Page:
San Antonio, TX, USA

About me…

I am an evolutionary and molecular biologist with a particular interest on studying host/symbiont interactions, from the phenotypic level to the genomic aspects of the interaction. I have completed my PhD degree in France (Universit√© de Poitiers, December 2012) focusing my research on the immediate and evolutionary consequences of symbiont horizontal transfers on host life-history traits, using the¬† Wolbachia-woodlouse model. I have investigated patterns of virulence to the invertebrate hosts following injection of different strains of the intracellular bacteria Wolbachia from related host species, as well as the impact of transmission mode (vertical vs. horizontal) on the evolution of Wolbachia‘s virulence.

Since March 2013, I am part of Dr. Tim Anderson’s Lab at the Texas Biomedical Research Institute as a Postdoctoral scientist first then as Staff Scientist. My current research focuses on studying the human blood fluke schistosome, the most important of the helminth parasites infecting humans. This parasite infects 200 million people and leading to an estimated 200,000 deaths each year. I aim to decipher the genetic basis of multiple biomedically important traits in this parasite like drug resistance or transmission/virulence traits:

  • The genetic basis of virulence/transmission in the human blood fluke, Schistosoma mansoni: using classical genetic crosses approach followed by Next-generation exome sequencing and quantitative genetic, we have identified several regions of the S. mansoni genome involved in this particular trait.
  • The genetic basis of praziquantel (PZQ) resistance (the only drug available on the market to treat schistosomiasis) in S. mansoni: using a lab population, polymorphic for PZQ resistance, a genetic association approach followed by bulk segregant analysis, we have pinpointed a QTL involved in PZQ resistance and we are working on functional validation of genes identified.
  • A large field population genomic study of S. mansoni and S. haematobium using larval samples directly collected from patients feces/urine in Africa (in collaboration with the SCAN) and South America, to understand the populations structure of field parasites and go on the tracks of the South American colonisation of S. mansoni using exome-wide markers.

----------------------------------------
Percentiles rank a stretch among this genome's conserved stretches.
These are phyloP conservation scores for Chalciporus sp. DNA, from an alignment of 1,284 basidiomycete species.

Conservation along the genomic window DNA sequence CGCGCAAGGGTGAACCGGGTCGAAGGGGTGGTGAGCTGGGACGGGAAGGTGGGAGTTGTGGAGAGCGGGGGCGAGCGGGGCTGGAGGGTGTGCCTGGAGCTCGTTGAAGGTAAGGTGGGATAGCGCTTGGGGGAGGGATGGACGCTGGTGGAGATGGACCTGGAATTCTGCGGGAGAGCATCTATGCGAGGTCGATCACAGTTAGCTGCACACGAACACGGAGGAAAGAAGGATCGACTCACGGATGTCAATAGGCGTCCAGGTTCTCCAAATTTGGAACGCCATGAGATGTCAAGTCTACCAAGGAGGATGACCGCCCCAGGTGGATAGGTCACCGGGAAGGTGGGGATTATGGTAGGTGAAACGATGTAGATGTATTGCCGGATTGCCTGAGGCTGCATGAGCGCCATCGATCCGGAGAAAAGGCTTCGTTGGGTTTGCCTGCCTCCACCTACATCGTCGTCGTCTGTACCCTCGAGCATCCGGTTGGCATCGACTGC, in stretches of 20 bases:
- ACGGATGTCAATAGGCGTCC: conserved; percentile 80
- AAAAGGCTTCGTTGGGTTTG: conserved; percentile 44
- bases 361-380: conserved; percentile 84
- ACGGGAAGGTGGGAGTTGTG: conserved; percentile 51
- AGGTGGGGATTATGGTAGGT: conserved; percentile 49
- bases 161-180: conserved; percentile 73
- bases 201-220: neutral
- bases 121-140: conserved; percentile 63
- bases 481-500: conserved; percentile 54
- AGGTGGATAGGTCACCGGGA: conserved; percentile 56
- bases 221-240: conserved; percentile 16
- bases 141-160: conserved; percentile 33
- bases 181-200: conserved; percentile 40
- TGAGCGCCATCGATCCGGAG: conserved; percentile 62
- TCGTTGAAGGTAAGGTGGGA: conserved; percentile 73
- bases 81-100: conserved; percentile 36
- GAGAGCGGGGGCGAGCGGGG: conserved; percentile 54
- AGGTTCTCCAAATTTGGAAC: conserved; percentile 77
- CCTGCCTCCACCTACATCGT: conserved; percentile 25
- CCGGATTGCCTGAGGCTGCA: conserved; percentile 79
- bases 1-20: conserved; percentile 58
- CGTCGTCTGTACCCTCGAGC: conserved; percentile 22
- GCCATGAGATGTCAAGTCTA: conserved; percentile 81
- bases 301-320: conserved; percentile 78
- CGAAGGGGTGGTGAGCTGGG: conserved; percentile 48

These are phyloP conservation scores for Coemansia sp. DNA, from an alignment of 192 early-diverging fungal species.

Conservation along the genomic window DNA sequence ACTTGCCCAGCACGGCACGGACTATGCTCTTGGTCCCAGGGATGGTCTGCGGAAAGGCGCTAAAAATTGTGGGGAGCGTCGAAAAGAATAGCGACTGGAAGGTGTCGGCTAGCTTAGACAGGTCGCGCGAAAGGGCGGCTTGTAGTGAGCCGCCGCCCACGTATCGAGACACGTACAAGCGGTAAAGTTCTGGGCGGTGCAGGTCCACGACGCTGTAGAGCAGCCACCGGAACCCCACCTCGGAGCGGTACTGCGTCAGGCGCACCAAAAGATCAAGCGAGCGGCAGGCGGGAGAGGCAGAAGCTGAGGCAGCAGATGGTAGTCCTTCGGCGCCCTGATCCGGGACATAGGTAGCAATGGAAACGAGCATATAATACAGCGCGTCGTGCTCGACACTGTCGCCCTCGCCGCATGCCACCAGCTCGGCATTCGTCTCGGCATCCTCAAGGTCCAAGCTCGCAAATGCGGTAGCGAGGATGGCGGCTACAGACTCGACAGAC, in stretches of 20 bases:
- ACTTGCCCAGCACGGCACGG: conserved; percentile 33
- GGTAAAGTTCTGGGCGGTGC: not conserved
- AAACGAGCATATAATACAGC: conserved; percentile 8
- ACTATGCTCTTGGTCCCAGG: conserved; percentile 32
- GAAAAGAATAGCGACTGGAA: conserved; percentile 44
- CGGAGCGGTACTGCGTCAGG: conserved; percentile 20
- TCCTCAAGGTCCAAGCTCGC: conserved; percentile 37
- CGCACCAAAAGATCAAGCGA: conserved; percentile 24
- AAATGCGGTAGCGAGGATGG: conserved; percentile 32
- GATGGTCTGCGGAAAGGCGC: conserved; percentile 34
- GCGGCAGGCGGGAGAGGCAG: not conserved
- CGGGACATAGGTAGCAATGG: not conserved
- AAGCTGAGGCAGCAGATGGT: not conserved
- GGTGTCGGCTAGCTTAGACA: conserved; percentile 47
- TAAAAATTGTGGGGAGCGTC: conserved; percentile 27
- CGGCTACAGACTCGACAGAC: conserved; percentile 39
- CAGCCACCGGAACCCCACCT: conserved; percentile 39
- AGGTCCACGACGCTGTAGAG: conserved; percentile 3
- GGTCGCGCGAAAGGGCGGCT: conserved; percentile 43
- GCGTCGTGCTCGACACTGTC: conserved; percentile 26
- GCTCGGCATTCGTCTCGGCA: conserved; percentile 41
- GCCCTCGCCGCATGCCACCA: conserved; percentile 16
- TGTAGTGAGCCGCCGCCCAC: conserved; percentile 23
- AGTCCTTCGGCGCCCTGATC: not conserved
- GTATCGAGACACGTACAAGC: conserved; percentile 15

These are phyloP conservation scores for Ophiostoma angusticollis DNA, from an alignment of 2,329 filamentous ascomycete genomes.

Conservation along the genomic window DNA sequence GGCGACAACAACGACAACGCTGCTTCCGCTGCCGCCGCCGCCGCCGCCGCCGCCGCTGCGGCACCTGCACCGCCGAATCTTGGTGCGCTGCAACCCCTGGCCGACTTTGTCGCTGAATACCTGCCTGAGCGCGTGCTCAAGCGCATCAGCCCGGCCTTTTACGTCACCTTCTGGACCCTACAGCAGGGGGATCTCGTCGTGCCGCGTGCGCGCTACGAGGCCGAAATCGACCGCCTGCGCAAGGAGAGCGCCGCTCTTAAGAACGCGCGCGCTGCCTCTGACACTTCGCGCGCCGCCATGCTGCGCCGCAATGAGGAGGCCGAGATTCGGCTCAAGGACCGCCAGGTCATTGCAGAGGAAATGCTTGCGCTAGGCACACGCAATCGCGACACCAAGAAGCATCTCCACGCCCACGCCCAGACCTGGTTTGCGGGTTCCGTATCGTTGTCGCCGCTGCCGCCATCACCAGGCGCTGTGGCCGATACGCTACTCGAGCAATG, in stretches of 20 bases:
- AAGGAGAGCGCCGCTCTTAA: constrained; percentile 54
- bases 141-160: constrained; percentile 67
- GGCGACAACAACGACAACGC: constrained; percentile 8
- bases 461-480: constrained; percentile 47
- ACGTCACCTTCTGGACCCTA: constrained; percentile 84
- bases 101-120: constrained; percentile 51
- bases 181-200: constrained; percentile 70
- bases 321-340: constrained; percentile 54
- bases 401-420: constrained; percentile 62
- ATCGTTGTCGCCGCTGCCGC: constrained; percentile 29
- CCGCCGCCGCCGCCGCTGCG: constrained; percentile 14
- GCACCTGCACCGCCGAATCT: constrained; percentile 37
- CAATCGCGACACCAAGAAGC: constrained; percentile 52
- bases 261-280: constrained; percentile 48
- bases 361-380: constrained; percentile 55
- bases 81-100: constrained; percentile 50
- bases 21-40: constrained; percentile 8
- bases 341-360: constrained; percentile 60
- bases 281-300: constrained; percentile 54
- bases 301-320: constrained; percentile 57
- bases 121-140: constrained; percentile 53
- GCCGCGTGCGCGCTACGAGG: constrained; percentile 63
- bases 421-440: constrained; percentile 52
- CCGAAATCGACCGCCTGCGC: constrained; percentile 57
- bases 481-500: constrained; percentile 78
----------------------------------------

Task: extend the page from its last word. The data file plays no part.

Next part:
• The exome sequencing of several genetic crosses of S. mansoni to refine a genome: using our genetic crosses (F0 to F2), genetic map and linkage analysis we helped to improve and correct the assembly of the S. mansoni reference genome (in collaboration with the Sanger institute).
  • The development of many new methods and protocols to improve the molecular toolkits available for Schistosome parasites.

Schistosome snail host microbiome. I am the co-lead of a pioneering schistosome snail host microbiome project, where we investigate the diversity and abundance of microorganisms within the hemolymph (i.e. blood) of Biomphalaria snails. We highlighted significant differences in microbiome composition at the level of individual snails, snail populations and species. We have also established a snail organs microbiome atlas and we are currently investigating the impact of schistosome infections on the snail microbiome. Understanding the role of microbiome in the snail-parasite interaction can lead to a better control of parasite populations, especially if some specific bacteria help snails to resist to the infection.

Schistosoma mansoni lifecycle:
(1) Male and female adult worms are found in portal vein. Fertilized female worms migrate in the veinules draining the intestine to lay eggs which then pass through the intestine wall to the lumen.
(2) Eggs are excreted with feces and hatch in fresh water.
(3) Motile miracidia actively seek the snail intermediate host, penetrate the body wall, differentiate into sporocysts, and proliferate asexually.
(4) One month after infection, snails release motile clonal cercariae into water. Cercariae penetrate the unbroken skin of a mammalian host, and migrate through the bloodstream to the hepatic portal system where they mature into adult worms 45 days after infection. In the laboratory, the entire lifecycle takes 75-90 days to complete. We are using rodents (hamsters or mice) as definitive hosts.